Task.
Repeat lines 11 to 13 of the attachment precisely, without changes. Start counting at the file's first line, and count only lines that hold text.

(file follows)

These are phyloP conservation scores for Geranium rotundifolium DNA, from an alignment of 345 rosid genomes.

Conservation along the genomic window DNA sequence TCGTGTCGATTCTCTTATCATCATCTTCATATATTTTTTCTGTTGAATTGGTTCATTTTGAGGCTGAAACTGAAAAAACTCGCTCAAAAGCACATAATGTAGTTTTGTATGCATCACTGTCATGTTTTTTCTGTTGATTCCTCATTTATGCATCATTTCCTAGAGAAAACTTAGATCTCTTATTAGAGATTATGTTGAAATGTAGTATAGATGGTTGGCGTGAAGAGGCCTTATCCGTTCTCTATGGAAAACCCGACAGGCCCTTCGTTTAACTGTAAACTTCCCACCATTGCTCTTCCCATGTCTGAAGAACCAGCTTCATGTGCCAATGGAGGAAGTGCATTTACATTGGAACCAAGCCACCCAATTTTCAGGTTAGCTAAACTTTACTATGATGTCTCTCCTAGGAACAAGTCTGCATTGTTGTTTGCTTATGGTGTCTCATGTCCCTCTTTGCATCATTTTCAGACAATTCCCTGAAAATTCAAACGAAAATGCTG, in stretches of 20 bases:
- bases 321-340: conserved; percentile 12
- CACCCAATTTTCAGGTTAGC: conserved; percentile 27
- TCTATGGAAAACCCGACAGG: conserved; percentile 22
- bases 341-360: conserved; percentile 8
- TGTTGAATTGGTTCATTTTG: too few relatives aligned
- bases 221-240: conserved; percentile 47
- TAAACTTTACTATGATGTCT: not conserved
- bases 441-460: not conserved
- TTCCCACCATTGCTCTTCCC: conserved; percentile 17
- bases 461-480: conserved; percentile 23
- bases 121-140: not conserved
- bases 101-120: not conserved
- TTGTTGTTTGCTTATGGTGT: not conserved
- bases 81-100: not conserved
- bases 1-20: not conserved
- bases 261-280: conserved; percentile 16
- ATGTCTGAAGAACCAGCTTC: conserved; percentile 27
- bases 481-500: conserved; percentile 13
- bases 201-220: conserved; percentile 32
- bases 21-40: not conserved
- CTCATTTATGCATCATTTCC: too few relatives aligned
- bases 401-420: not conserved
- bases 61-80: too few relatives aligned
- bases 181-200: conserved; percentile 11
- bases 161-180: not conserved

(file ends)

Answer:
- TTCCCACCATTGCTCTTCCC: conserved; percentile 17
- bases 461-480: conserved; percentile 23
- bases 121-140: not conserved